But of course, we also provide rehabilitation and treatment for injuries, conditions, or post-operative recovery. We take pride in restoring function, reducing pain, and improving mobility and strength in individuals who have experienced an injury or health issue. While both approaches are essential in physiotherapy, PPP emphasizes proactive care to minimize the occurrence—or reoccurrence—of injuries, promoting overall quality of life.
Does your practice take insurance? What about cash-pay or out-of-network patients?
While PPP began as a strictly cash-pay clinic, we noticed that it created a barrier between some of our patients and their ability to access the quality care they deserve. We now accept all major local insurances and many more. Sticking to our original mission, we continue to offer competitive self-pay rates for those under or uninsured.
As a business owner, I am proud to say that no matter who pays for therapy, patients are treated no differently. Where some clinics cap sessions at two or three units based on what the patient’s insurance pays, we give our patients the time and the attention they deserve every session.
How do you manage the administrative side of your practice, such as billing and insurance claims?
Billing and dealing with insurance companies was something that I knew I would like to avoid—hence, beginning with cash payments only. But as soon as we began to accept more insurance, I relinquished our billing to a local third-party company.
Fighting insurance companies to get paid for best-in-class quality of care was not something I wanted to focus my efforts toward—nor was this a business plan I wanted. I love treating my patients and know someone who loves medical billing.
That’s where our clinic coordinator, Rachael Marko, has been integral in leading our administrative and billing department. She has single-handedly taught, trained, and continues to coach our billing and administrative team. By bringing our billing in-house, we saved money and increased our employee benefits!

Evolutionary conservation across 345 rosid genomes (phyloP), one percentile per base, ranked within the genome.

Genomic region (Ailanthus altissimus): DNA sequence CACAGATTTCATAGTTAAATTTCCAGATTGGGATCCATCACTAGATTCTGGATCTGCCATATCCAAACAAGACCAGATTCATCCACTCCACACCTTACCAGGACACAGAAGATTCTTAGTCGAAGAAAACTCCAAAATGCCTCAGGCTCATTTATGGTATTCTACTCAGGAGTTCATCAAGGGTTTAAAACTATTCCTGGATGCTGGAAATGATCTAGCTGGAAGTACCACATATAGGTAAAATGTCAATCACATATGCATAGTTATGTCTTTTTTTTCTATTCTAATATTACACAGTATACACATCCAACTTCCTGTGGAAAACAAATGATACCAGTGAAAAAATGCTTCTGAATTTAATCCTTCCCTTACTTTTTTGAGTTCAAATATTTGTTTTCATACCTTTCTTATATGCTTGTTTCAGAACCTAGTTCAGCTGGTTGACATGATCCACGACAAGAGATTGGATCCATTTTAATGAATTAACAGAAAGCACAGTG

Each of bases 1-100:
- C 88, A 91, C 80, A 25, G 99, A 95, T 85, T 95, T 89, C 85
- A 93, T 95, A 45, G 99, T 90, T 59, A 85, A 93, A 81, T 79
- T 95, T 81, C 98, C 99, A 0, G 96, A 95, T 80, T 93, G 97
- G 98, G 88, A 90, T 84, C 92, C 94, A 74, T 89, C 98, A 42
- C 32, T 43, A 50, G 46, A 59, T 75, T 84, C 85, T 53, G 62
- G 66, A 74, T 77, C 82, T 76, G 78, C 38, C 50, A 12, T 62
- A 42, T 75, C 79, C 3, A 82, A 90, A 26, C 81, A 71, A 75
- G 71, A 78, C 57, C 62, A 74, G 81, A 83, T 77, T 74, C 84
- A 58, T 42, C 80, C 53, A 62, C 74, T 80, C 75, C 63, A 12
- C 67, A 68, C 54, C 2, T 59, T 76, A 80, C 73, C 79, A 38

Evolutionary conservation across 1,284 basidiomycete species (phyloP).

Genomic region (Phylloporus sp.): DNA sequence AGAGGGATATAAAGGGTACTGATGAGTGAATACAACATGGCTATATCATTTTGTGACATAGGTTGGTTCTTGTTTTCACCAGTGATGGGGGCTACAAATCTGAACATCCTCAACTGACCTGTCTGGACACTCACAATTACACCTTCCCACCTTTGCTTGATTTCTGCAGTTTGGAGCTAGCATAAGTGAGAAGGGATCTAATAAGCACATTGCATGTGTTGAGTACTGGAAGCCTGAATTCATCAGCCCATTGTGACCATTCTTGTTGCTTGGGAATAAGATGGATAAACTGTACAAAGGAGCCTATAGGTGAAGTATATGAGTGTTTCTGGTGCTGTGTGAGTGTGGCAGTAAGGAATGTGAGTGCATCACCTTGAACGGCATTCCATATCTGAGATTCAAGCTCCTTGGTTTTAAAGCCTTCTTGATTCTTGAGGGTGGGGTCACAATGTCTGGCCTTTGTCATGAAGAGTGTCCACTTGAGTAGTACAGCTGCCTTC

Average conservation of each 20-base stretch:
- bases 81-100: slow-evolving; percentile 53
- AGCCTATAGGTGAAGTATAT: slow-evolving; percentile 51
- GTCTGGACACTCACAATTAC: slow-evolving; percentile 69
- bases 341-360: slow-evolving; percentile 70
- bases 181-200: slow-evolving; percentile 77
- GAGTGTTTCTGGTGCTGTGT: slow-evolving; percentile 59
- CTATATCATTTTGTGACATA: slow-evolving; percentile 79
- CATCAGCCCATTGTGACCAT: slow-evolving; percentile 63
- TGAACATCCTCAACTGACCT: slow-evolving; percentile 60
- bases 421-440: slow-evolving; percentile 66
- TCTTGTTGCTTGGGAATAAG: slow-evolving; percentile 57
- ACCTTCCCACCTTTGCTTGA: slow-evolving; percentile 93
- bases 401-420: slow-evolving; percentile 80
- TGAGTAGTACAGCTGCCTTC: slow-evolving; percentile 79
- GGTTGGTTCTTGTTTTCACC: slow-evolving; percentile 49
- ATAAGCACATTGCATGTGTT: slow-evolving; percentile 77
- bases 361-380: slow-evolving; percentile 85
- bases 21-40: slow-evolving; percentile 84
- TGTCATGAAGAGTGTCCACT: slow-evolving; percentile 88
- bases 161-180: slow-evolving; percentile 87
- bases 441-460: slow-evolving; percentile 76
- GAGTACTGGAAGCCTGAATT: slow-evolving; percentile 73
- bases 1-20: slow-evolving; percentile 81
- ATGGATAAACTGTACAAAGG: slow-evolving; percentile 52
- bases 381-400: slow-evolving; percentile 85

What does it take to establish a cash-based PT practice? How does that differ from traditional insurance-based clinics?
To establish a foothold in your area, be willing to talk to every human in your area about your services and how they could benefit from a different approach to therapy. Most of my original patients who paid out-of-pocket had exhausted other traditional and conservative care methods and were considering either surgery or giving up the activity they loved.
We have a low-budget marketing plan because I prefer to put profits back into my team’s pockets to help build the brand. Because of this, our marketing operates mainly by word-of-mouth and via social media and a good website for patients to land. I rarely participate in print marketing or luncheons, and instead, I prefer to send a patient back to their physician with a glowing review and top-notch outcomes.
That is how true relationship-based marketing happens. Our largest referral sources have come from years of quality care and mutual respect from physicians and patients. If the focus is patient-centric, it shouldn’t matter who pays, the patient or the insurer. My goal is to help the patient reach their goals.
What makes a successful private practice model?
Our compassion and drive to make a difference in every person’s life that we come across is what drives private practice success. I firmly believe that if you focus on what is most important—the people walking through your front door (your patients) and the people you surround yourself with every day (your team)—the rest will follow.
I am very grateful for my team—most of whom we have either rescued from other clinics that do not have the same views on patient care and were on the verge of burnout or were hired directly out of school after a clinical rotation with our practice.
What are some of the biggest challenges you face in running a hybridized physical therapy practice, and how do you overcome these challenges?
Running a hybridized physical therapy practice presents several challenges, including: